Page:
Dan: And never solely do I’ve to name THEM, I’ve to do it on time. Apparently, I get a seven month window — like three and a half months on both aspect of my sixty fifth birthday. And I higher not miss it. 

As a result of if I do, nicely, primary: I’ve to attend till the next January to enroll. And until then, I higher have some OTHER medical health insurance. As a result of no Medicare for me. 

And never solely that: Once I do join, I’m gonna need to pay a penalty. When Sarah informed me this, I used to be like, “are you kidding me?”

Sarah Murdoch: No, I want I used to be kidding, however sadly, sadly not. So yeah, there are very stringent, form of, enrollment home windows that individuals want to stay to.

Dan: I form of couldn’t take all of it in without delay. I used to be like, “So both I’ve to attend, or else I’ve to pay?” Is that it? Sarah’s like, “no, dummy.”

Sarah Murdoch: You would need to wait AND you would need to pay. So, …

Dan: You’re going to cost me for not having Medicare? That sounds terrible. 

Sarah Murdoch: I really like speaking to individuals such as you mentioned once they’re 64 as a result of you may form of head off the pitfalls earlier than they occur.

Dan: Oh, get this: The penalty just isn’t a one-time late price. It bumps up what you pay for the remainder of your life. 

Holy crap! I had finished some homework earlier than speaking with Sarah, however I had not seen that one coming in any respect. So yeah. Don’t miss that deadline! And about the remainder, the half I assumed I’d finished my homework on, boy did Sarah fill in a variety of blanks.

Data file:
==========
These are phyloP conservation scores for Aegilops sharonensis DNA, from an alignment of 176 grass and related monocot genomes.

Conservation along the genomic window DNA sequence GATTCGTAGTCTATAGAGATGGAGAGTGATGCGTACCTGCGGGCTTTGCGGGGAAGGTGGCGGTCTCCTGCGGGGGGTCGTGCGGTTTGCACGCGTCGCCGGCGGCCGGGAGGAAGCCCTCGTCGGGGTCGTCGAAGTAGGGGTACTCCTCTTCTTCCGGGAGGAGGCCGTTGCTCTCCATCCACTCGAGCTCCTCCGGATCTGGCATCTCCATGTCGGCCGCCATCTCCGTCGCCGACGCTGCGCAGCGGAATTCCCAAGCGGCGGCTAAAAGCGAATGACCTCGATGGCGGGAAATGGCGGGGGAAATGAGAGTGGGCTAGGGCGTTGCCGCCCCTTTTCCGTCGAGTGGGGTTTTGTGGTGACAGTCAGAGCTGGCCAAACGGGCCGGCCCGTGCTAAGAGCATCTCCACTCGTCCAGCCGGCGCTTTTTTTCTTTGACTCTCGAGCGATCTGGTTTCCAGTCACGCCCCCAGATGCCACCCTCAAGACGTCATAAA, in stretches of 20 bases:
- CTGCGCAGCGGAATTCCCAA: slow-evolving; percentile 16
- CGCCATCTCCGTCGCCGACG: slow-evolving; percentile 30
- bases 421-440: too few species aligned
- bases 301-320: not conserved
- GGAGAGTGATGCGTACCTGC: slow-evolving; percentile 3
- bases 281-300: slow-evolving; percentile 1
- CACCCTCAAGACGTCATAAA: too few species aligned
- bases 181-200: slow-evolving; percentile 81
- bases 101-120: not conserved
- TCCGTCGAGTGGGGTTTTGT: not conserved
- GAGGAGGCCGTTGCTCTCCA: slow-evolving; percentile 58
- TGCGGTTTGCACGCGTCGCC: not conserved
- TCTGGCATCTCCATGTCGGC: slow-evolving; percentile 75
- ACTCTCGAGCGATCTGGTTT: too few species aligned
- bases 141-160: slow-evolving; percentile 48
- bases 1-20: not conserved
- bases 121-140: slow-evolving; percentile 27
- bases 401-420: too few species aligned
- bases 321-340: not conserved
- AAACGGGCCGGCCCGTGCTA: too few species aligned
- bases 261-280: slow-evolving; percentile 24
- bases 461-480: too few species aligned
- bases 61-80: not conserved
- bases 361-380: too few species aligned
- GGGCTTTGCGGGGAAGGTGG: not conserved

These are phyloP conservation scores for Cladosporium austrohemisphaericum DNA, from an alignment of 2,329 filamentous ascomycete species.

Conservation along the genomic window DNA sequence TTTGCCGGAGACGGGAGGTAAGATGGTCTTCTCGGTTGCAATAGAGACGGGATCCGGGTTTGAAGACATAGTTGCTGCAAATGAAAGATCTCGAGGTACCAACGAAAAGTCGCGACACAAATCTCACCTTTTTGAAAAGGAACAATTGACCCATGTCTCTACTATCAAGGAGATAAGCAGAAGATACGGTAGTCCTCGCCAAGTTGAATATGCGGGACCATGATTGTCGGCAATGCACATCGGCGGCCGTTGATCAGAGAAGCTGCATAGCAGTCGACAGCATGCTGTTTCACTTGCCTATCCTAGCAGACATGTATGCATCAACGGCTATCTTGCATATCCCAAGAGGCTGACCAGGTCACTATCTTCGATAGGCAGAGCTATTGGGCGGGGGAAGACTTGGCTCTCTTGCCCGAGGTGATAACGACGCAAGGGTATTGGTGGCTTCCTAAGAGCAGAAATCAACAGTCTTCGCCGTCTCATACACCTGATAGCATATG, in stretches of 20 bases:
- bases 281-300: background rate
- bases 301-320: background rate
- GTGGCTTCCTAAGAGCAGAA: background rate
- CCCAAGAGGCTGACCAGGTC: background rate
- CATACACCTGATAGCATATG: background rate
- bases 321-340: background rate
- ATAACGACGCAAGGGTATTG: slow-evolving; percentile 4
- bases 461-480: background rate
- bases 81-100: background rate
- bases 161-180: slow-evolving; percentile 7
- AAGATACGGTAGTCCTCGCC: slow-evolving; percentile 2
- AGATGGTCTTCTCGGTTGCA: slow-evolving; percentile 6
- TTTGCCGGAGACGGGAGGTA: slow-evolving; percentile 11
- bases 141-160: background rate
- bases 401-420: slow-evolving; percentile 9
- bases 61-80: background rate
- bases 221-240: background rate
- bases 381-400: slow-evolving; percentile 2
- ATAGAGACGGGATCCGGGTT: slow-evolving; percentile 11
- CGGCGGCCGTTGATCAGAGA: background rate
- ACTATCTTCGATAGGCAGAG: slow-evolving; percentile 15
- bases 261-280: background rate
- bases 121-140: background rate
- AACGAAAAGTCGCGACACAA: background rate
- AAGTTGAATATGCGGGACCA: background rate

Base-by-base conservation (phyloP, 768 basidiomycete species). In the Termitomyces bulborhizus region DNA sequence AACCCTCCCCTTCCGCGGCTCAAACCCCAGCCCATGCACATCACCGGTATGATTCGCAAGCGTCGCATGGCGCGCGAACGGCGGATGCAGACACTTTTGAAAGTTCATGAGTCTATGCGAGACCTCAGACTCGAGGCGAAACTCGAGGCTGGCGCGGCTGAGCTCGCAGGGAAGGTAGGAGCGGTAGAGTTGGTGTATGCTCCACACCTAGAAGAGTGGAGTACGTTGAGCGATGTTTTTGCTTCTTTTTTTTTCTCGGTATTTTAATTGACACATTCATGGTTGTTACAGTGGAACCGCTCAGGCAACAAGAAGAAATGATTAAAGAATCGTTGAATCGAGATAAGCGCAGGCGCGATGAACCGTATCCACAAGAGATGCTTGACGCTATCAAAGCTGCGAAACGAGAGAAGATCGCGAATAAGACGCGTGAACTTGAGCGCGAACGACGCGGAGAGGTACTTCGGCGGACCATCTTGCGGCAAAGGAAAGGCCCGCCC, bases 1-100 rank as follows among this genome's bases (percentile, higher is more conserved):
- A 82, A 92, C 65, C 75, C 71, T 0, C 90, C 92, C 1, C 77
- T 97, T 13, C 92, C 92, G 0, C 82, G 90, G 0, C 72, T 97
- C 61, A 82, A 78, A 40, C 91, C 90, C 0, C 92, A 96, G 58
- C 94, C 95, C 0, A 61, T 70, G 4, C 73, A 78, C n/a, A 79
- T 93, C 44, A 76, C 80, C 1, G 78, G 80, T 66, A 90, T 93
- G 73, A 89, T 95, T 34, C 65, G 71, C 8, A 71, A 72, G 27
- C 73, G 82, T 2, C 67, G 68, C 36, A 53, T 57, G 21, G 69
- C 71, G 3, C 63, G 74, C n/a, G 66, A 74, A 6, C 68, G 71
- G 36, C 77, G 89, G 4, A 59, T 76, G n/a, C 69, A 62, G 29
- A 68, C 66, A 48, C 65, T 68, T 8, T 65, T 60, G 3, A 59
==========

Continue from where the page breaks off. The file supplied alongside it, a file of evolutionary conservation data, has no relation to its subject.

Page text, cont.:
So, simply to get began, right here’s the large image: Medicare is alphabet soup. There’s half A, that covers hospital payments. There’s half B, that covers physician visits. And there’s half D, for medication.

What’s half C, you’re asking? Oh, that’s Medicare Benefit. Should you’ve bought that, it principally takes over for A, B and– a variety of the time, D. 

And let’s say you don’t wish to go together with Medicare Benefit if you first join Medicare, as a result of for most individuals, that is like your one shot at getting conventional Medicare, accepted nearly all over the place, no questions requested.

Then, you’ll want to purchase a Medigap complement, so that you don’t find yourself paying out the wazoo if you happen to run into well being issues– as a result of conventional Medicare solely pays 80 %.

However it doesn’t matter what you decide– Medicare Benefit or conventional Medicare … it’s gonna price you. As we heard from Sarah proper on the high of this episode…

Sarah Murdoch: I believe lots of people assume, Oh, Medicare goes to be free, it sadly just isn’t.

Dan: Yeah, so every half has its personal price ticket … Or tags. Sarah walked me via it.

And really, the very first step entails some GOOD information.

Sarah Murdoch: Half A, which is hospital and inpatient protection is free for most individuals. 

Dan: So, if you happen to’ve paid into social safety and medicare for ten years, that’s you. So, nice.

And sadly, that’s the place the simple, easy half… ends.